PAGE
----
Govt. notifies new rules on waste management

  1. News: The Environment Ministry has notified rules to ensure that the solid waste generated by some groups are treated and recycled
  2. Municipal bodies will be allowed to charge user fees and levy spot fines for littering and non-segregation
  3. There is a key provision is to formalise the profession of rag-picking, who form a critical arm of society
  4. Groups: Hotels, residential colonies, bulk producers of consumer goods, ports, railway stations, airports and pilgrimage spots
  5. Significance: The rules on solid waste management have been amended after 16 years
  6. Criticism: There is no binding provision on fines

Rules to manage construction & demolition waste

  1. Context: Govt notified The Construction and Demolition Waste Management Rules, 2016
  2. Also include barring people from dumping such waste on roadsides and mandatory recycling
  3. Rules stipulate that building permits will be given only after a waste management plan is provided to authorities
  4. Aim: Reducing dust pollution that is linked to a spurt in respiratory diseases in big cities

New plastic waste management rules

  1. Context: The Plastic Waste Management (PWM) Rules 2016, issued by the Union environment ministry
  2. Highlights: They bring the country’s gram panchayats into the picture
  3. It introduced the concept of extended producer responsibility (EPR)
  4. Under the new ERP concept, producers are responsible for collecting waste generated from their products
  5. It also banned plastic carry bags thinner than 50 microns

Centre makes it mandatory for power firms to buy from solid waste plants

  1. Context: Prime Minister’s Swachh Bharat Mission
  2. Background: About 1.68 lakh tonnes of solid waste is collected across the country
  3. What’s in the news? – It is mandatory for power distribution companies to buy electricity from power plants fuelled by solid waste
  4. Why? – Power discoms were not willing to buy electricity from solid waste-run power plants
  5. Objective: To generate 700 megawatts of electricity from solid waste-run plants in the next 5 years

Swachh Bharat: plan to produce power, compost from solid waste

The Urban Development Ministry is planning to generate electricity and compost from municipal solid waste.


  1. A proposal will be introduced before Cabinet to provide Market Development Assistance on sale of city compost to farmers.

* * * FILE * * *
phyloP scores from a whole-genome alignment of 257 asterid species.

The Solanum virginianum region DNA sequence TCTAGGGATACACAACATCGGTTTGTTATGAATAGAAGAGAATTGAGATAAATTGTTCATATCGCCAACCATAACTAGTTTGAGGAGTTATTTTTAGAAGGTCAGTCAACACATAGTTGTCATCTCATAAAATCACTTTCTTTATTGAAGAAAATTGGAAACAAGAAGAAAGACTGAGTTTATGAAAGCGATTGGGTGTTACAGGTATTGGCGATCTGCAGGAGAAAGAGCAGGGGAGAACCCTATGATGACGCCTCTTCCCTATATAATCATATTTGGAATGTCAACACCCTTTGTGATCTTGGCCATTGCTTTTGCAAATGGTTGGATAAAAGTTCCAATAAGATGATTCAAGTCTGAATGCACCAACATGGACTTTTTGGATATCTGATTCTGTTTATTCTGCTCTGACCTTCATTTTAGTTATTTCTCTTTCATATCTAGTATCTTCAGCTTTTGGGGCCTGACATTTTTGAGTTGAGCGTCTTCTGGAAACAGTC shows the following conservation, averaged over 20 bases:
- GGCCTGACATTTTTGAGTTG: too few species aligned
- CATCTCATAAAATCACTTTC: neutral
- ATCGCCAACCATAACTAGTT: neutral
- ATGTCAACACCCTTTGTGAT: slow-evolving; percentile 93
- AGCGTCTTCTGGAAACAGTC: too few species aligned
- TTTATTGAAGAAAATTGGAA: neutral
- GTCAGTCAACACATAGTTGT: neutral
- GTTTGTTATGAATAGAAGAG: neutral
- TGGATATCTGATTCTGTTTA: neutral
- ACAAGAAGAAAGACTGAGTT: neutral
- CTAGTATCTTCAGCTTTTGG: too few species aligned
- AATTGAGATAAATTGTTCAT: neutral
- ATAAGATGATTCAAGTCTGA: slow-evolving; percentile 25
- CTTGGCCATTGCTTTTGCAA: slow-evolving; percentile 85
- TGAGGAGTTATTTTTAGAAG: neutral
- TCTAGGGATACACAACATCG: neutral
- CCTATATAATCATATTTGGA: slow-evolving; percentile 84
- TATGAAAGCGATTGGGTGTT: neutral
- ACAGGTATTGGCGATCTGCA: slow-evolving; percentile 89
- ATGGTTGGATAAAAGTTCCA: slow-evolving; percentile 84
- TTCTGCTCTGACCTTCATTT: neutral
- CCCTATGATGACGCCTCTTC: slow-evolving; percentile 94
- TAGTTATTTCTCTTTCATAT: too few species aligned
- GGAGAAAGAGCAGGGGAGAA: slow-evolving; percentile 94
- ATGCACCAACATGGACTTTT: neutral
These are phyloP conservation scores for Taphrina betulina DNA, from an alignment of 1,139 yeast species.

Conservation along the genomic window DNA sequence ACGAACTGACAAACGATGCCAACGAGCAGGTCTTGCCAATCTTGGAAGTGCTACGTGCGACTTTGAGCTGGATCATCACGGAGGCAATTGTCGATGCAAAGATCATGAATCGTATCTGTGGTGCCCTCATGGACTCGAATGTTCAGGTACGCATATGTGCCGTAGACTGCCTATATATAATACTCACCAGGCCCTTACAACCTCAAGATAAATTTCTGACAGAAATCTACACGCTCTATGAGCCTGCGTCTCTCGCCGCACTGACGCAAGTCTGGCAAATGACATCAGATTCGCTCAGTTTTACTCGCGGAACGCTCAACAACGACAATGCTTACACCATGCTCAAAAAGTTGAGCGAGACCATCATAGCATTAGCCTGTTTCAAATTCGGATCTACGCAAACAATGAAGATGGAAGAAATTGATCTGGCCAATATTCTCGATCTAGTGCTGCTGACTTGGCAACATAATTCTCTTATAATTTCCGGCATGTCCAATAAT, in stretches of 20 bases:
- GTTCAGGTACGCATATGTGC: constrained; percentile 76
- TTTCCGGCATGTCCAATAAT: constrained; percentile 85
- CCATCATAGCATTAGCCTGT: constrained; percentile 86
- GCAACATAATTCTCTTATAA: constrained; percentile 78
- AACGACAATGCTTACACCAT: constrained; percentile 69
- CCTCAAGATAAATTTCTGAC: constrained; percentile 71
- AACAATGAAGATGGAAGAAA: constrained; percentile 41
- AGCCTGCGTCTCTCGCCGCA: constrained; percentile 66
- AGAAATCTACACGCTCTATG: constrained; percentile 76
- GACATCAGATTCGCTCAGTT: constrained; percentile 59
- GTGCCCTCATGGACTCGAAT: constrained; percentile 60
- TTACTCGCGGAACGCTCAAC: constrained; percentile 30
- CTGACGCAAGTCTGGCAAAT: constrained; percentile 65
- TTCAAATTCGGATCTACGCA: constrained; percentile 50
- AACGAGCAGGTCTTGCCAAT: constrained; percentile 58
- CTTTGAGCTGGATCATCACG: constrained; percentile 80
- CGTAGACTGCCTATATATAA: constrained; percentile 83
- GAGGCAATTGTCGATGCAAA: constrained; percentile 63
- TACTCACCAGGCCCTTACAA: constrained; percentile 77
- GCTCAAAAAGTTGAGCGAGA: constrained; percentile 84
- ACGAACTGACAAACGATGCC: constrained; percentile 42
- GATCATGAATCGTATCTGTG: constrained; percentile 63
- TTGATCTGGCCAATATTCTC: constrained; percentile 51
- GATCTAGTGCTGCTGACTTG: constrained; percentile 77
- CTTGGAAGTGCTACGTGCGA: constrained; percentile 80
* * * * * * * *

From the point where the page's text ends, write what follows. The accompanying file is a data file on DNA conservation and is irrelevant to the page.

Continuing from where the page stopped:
2. Ministry of Power will amend the Electricity Act 2003 to enable mandatory purchase of power generated from municipal solid waste.
  3. The Power Ministry was finalising a tariff rate that would help “waste to energy projects” sustain in the market.
  4. The Ministry is also finalising the pricing model for the compost produced out of city trash, and it would be sold to farmers on subsidised rates.

Delhi reels under 15,000 tonnes of waste

  1. Why? because  12,000 sanitation workers are refusing to work without getting their salaries.
  2. The Municipal corporations have the power to invoke the Essential Services Maintenance (ESMA) Act and force the sanitation staff to resume work but that’s far from their mind.
  3. Typhoid, jaundice and skin allergies are some of the most common health problems that can occur.
  4. Post-trifurcation of Delhi, the corporations, mainly East and North, have been struggling to streamline basic services like sanitation.

Questions (attempt in the comments section)


Discuss India’s limitations of urban solid waste management policy and suggest how it can overcome these limitations, especially keeping in mind consumers’ interest.


Critically discuss the various challenges and issues arising out of waste management in Indian towns and cities


Inefficient waste management has become a norm in most Indian cities. What are the practical measures that can help mobilize citizens to participate in cleanliness drive? Discuss.